Every four years the Olympics bring the world together, albeit briefly. And no matter a person’s global location, we all connect through athletes like Oscar Pistorius, Jessica Ennis, or Usain Bolt. That’s because the water cooler has been replaced by social media and real-time global discussion. Still, language barriers prevent us from completely connecting. But what if the language barrier didn’t exist? What if we could completely overcome it in the next ten years?
Jonathan Lichtman, senior vice president of SAIC, believes it’s possible. His firm recently launched the first translator that integrates both machine translation and automated speech recognition into the same platform. We spoke to Lichtman about why the possibilities of this technology are exciting and what lies ahead for the sector.
1. Why is translation technology important?
We live in an era of rapid globalization, which is demonstrated by the growing demand for language services. Common Sense Advisory, an independent analyst firm that focuses on this area, estimates the demand for language services will grow 12% annually. Simply put, human translators do not have the capacity to meet this demand.
2. So how exactly does translation technology help meet this growing demand?
Translation technology solves this problem in two ways. First, it enables translation at a level where it does not need to involve a human. Secondly, we’ve seen translation technology increase human translator productivity by up to 400%.
Ultimately, translation is important because it facilitates multilingual communication and allows people from around the world to better understand one another culturally, economically and socially.
3. Part of this technology involves developing a new language pair. How long does it take to develop a new language pair, and what are the main barriers to automating the translation?
A language pair will usually only be developed if it is commercially viable, and the market tends to dictate which language pairs get developed first. For example, in the U.S., Spanish, Brazilian Portuguese, and Asian languages are the most in demand.
It can take as little as a month to develop a new language pair, but the time certainly varies. What makes our hybrid machine translation technology so unique is that we can develop a new language with much less data than either statistical or rules-based engines alone.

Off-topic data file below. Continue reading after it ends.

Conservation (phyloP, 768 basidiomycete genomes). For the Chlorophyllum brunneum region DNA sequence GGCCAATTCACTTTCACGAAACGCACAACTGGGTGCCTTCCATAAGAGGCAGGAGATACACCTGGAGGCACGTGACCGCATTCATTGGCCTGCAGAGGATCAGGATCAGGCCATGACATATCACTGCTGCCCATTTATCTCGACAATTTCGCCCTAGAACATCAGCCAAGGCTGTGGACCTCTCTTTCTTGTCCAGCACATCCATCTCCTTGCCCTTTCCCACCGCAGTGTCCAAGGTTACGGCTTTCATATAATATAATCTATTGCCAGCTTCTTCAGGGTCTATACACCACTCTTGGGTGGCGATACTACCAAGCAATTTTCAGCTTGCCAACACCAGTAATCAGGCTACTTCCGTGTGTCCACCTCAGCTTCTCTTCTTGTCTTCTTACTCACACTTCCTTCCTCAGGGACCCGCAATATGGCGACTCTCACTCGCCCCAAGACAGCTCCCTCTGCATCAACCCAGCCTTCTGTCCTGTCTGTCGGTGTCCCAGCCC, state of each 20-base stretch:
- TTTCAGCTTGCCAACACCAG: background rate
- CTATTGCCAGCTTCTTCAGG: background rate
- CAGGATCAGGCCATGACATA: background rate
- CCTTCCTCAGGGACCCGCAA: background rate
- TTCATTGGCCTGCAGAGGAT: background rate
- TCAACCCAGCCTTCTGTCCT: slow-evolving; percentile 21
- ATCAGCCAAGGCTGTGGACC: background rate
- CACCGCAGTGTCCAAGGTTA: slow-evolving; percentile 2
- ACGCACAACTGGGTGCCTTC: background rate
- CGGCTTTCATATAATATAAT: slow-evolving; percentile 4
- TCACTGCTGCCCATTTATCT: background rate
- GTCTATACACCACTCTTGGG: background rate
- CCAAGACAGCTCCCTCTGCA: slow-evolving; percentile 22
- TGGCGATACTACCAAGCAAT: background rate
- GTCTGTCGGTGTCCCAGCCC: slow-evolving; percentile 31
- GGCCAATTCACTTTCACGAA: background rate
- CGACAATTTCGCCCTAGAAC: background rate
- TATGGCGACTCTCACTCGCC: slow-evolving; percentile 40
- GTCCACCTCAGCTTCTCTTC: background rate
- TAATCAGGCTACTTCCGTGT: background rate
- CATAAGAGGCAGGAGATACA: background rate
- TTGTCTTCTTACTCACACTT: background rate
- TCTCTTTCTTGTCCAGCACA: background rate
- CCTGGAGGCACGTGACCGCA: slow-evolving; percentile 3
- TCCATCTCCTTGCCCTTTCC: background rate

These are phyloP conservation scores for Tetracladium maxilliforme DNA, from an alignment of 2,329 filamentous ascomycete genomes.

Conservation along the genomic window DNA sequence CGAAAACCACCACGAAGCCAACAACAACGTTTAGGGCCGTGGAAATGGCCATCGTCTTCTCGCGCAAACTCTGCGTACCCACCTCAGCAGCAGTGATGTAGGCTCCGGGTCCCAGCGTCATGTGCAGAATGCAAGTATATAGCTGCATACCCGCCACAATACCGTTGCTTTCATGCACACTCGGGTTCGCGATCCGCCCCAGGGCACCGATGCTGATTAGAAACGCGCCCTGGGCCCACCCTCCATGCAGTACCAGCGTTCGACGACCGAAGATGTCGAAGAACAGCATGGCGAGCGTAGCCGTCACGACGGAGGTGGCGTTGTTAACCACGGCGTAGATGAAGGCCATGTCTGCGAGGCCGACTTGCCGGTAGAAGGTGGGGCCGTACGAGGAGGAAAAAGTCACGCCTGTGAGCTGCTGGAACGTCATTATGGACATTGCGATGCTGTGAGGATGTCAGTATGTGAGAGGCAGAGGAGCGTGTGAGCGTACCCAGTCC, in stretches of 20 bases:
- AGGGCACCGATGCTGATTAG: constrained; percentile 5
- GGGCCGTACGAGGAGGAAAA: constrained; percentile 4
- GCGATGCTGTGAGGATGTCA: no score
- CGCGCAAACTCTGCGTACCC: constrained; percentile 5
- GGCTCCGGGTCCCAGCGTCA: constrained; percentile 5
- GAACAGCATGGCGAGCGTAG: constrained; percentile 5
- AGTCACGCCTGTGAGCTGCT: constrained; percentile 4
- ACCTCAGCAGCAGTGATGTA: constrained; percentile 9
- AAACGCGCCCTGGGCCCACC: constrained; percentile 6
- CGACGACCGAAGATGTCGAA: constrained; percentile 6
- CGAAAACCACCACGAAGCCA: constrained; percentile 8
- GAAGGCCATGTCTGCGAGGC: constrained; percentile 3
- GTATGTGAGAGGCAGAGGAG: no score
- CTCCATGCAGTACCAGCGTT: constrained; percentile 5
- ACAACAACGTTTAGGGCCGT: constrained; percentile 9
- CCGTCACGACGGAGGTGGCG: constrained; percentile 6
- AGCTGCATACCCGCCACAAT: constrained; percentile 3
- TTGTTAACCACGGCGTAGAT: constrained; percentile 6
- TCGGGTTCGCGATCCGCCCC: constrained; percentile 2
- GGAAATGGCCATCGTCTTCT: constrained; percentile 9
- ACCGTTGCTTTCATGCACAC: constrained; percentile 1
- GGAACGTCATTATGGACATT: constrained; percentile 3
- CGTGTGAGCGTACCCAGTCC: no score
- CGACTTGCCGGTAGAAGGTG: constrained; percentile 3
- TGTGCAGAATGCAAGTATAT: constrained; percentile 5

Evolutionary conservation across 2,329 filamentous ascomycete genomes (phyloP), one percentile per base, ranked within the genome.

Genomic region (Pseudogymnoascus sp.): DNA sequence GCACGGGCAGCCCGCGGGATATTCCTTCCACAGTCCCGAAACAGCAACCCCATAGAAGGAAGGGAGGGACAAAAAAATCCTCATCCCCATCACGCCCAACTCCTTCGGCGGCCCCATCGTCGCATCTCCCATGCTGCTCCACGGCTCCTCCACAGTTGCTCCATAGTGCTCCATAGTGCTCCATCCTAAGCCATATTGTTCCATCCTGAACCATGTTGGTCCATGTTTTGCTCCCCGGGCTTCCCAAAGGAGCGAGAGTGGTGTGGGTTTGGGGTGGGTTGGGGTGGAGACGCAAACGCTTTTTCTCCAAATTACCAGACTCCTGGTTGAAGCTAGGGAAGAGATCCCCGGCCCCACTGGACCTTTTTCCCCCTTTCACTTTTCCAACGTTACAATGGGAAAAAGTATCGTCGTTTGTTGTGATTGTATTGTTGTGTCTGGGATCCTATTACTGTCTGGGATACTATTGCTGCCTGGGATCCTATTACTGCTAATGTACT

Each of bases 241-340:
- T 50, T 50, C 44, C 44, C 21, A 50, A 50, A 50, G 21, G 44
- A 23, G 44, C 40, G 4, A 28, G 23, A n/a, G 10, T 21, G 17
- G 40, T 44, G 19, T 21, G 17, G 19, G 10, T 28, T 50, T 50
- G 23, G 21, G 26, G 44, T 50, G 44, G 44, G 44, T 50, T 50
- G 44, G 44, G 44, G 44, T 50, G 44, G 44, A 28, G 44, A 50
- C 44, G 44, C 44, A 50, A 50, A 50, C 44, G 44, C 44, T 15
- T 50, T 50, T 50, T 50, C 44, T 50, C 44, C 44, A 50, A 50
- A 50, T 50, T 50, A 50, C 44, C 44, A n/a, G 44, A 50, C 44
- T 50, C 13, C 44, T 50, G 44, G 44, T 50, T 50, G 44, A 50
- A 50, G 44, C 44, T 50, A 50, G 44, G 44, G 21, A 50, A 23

The two main approaches to machine translation are generally rule-based (RBMT) and statistical (SMT). RBMT uses manually programmed rules to translate one language to another. SMT involves the use of previously translated content to determine which words and phrases have the highest possibility of conveying the correct meaning. Both have advantages and disadvantages, but by combining the two approaches together in the same engine — a hybrid approach — language pairs can be developed faster and with less pre-translated “training” data.
That is an important leap in translation technology because it addresses two main barriers to the automation and accuracy of a language pair: not having enough translated data available and the constant evolving nature of language.
4. With this new approach, at what point can we completely overcome the language barrier?
This is an interesting question that really shows the complexity of human language. If I am sitting in the same room as a colleague and we are both native English speakers, I still may only understand 98% of his intended meaning. So for that reason alone, translation technology will never be perfect. The rapidly evolving nature of language I mentioned earlier is another.
However, I do believe that there are currently tailored language solutions that can now approximate the accuracy of humans in some cases. I also believe that in the next decade the quality of language technology will continue to evolve where human-quality machine translations will be the norm rather than the exception. That said, human communication will never be without misunderstanding and an inaccurate perception regardless of how well the technology can perform.